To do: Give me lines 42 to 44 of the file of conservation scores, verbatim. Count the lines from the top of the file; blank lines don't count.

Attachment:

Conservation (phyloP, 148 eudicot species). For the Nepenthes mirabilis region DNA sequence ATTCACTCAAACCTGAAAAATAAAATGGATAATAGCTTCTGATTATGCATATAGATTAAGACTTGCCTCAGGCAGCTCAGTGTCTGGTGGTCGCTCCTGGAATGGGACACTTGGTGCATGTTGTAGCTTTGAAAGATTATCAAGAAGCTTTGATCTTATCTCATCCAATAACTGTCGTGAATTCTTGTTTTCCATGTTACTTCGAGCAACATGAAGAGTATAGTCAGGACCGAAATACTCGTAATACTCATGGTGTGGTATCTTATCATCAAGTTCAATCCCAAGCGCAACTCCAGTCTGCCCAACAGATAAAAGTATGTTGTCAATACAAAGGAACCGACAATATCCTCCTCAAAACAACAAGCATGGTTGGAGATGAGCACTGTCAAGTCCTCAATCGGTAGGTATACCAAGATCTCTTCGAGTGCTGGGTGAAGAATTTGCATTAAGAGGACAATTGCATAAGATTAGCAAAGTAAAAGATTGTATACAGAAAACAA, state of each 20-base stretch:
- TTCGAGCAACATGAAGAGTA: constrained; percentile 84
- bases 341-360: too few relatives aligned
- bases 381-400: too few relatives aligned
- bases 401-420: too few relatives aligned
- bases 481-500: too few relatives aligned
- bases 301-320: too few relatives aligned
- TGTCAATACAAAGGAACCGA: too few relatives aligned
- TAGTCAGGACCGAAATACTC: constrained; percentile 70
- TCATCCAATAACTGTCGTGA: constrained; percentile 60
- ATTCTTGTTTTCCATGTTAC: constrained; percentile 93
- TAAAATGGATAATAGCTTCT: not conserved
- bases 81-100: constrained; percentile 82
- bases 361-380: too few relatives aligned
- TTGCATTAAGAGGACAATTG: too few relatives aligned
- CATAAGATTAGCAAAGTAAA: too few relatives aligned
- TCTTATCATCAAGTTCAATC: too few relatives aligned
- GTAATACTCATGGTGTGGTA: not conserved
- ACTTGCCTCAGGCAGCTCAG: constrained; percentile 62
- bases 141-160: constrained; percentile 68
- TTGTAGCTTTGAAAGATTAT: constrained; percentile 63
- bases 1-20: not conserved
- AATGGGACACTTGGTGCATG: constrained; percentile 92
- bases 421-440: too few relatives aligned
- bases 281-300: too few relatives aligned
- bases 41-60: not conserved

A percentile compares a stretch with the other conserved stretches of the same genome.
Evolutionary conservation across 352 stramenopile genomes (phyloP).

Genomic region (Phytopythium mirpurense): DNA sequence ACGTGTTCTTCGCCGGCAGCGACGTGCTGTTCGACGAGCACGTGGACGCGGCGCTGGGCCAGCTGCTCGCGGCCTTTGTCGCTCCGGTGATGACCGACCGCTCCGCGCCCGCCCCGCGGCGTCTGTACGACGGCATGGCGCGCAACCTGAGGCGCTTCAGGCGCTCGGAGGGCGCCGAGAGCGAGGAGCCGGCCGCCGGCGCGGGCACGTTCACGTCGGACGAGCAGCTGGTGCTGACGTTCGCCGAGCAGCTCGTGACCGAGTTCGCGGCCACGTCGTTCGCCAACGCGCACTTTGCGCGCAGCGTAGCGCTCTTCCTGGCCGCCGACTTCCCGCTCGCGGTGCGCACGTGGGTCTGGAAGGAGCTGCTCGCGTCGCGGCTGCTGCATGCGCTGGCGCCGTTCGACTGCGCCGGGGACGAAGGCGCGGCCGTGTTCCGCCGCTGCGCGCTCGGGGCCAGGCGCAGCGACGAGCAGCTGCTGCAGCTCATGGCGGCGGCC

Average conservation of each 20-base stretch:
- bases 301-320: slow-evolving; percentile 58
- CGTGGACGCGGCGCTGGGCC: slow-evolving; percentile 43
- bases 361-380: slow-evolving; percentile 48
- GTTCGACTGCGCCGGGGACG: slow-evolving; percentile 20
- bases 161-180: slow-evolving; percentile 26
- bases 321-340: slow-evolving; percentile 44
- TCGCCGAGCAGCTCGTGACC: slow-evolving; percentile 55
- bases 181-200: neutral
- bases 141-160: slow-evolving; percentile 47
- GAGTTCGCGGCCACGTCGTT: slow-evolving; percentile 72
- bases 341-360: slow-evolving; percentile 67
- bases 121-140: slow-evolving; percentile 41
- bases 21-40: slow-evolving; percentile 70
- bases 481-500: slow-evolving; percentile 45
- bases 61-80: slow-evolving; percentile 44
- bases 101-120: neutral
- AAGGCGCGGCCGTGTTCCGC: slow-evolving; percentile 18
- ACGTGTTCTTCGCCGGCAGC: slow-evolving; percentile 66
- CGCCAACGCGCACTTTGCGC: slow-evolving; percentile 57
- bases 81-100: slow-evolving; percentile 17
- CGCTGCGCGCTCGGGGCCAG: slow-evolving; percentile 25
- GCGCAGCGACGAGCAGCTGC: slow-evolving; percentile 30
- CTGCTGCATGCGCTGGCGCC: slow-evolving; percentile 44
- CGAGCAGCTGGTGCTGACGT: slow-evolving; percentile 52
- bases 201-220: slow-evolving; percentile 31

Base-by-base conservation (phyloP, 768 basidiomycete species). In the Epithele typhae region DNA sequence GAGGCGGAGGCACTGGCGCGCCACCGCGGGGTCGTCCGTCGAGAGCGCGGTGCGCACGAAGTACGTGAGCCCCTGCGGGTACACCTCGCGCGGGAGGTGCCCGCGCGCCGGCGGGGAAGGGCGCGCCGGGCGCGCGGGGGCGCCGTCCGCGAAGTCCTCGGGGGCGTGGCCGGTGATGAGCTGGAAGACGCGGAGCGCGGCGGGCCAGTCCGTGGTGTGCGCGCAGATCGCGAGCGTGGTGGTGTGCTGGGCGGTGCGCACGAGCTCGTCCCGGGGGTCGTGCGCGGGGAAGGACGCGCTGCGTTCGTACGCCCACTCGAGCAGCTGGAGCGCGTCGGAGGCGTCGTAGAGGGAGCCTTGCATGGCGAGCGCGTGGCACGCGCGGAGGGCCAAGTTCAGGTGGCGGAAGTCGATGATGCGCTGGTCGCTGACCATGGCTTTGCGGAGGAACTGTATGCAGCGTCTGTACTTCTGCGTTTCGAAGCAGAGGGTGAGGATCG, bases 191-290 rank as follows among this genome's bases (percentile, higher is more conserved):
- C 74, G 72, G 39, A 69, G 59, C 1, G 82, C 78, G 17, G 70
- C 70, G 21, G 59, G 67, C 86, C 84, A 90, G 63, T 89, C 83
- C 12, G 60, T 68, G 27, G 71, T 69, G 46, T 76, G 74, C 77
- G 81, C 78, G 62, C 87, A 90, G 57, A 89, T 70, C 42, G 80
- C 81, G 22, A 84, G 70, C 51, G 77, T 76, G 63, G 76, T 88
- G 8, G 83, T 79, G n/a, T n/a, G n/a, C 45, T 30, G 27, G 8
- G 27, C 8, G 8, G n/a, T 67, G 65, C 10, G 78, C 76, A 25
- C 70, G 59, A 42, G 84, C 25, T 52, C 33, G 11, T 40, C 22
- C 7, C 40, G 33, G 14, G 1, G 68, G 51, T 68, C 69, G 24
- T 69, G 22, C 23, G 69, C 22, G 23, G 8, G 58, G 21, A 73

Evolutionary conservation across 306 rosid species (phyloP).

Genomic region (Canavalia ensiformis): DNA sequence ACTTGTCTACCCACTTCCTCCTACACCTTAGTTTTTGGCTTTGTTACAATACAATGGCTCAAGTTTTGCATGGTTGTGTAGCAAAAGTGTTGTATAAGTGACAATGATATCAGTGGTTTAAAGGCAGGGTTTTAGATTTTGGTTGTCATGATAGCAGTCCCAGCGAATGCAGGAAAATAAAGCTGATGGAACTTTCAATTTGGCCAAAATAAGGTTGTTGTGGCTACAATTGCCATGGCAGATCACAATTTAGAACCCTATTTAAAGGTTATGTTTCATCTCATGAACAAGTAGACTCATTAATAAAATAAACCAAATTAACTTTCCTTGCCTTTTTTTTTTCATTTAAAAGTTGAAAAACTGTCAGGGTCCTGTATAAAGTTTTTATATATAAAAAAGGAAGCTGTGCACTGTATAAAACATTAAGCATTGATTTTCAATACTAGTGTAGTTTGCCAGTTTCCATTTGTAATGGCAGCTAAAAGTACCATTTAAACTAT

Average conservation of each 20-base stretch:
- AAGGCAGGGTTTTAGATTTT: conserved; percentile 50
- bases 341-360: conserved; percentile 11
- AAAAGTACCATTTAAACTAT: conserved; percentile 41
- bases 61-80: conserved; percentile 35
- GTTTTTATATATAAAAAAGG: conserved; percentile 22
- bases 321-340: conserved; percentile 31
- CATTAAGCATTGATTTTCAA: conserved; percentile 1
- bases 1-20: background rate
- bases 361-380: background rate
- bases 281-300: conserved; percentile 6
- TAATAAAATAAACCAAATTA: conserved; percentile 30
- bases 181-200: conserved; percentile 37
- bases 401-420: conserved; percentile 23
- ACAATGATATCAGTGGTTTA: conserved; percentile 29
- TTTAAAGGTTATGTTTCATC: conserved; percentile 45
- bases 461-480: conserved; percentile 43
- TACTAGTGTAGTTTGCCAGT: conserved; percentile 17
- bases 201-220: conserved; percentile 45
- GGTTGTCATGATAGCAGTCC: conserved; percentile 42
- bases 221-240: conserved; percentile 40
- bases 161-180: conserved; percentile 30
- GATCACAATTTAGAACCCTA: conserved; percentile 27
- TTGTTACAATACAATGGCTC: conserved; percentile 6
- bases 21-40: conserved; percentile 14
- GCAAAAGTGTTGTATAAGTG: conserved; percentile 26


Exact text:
- bases 121-140: slow-evolving; percentile 41
- bases 21-40: slow-evolving; percentile 70
- bases 481-500: slow-evolving; percentile 45